Uranium Release from Acidic Weathered Hanford Sediments: Single-Pass Flow-Through and Column Experiments

Guohui Wang, Wooyong Um, Zheming Wang, Estela Reinoso-Maset, Nancy M. Washton, Karl T. Mueller, Nicolas Perdrial, Peggy A. O'Day, Jon Chorover

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Abstract

The reaction of acidic radioactive waste with sediments can induce mineral transformation reactions that, in turn, control contaminant fate. Here, sediment weathering by synthetic uranium-containing acid solutions was investigated using bench-scale experiments to simulate waste disposal conditions at Hanford's cribs (Hanford, WA). During acid weathering, the presence of phosphate exerted a strong influence over uranium mineralogy and a rapidly precipitated, crystalline uranium phosphate phase (meta-ankoleite [K(UO2)(PO4)·3H2O]) was identified using spectroscopic and diffraction-based techniques. In phosphate-free system, uranium oxyhydroxide minerals such as K-compreignacite [K2(UO2)6O4(OH)6·7H2O] were formed. Single-pass flow-through (SPFT) and column leaching experiments using synthetic Hanford pore water showed that uranium precipitated as meta-ankoleite during acid weathering was strongly retained in the sediments, with an average release rate of 2.67 × 10-12 mol g-1 s-1. In the absence of phosphate, uranium release was controlled by dissolution of uranium oxyhydroxide (compreignacite-type) mineral with a release rate of 1.05-2.42 × 10-10 mol g-1 s-1. The uranium mineralogy and release rates determined for both systems in this study support the development of accurate U-release models for the prediction of contaminant transport. These results suggest that phosphate minerals may be a good candidate for uranium remediation approaches at contaminated sites.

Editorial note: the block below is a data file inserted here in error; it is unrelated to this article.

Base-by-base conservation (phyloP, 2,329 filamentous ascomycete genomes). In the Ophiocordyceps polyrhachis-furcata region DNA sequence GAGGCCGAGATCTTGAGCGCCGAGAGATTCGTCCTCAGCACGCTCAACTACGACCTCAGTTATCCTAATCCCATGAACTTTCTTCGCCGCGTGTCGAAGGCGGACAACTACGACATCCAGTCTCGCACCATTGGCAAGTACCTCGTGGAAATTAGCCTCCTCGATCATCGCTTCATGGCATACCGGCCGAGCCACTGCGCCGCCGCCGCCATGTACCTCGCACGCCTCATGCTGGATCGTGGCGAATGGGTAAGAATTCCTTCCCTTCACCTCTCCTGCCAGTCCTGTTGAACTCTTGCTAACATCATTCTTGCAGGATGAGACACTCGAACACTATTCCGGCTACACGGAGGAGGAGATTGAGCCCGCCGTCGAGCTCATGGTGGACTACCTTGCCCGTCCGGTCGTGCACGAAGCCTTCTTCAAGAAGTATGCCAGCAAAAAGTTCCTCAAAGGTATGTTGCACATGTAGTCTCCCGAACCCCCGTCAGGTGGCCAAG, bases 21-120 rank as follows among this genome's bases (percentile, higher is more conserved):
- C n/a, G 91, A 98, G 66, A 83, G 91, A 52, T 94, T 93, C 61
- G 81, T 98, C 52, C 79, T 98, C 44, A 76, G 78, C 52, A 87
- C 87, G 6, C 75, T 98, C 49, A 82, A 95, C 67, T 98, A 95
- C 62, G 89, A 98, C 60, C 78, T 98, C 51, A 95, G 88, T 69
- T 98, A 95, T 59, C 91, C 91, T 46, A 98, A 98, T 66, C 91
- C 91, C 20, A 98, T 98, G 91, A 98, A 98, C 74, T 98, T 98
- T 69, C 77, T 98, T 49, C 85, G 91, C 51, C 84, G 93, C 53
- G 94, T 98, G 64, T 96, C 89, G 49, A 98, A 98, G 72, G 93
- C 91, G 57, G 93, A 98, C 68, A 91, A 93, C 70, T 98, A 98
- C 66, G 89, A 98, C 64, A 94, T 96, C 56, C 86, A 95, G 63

Original languageEnglish (US)
Pages (from-to)11011-11019
Number of pages9
JournalEnvironmental Science and Technology
Volume51
Issue number19
DOIs
Publication statusPublished - Oct 3 2017

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ASJC Scopus subject areas

  • Chemistry(all)
  • Environmental Chemistry

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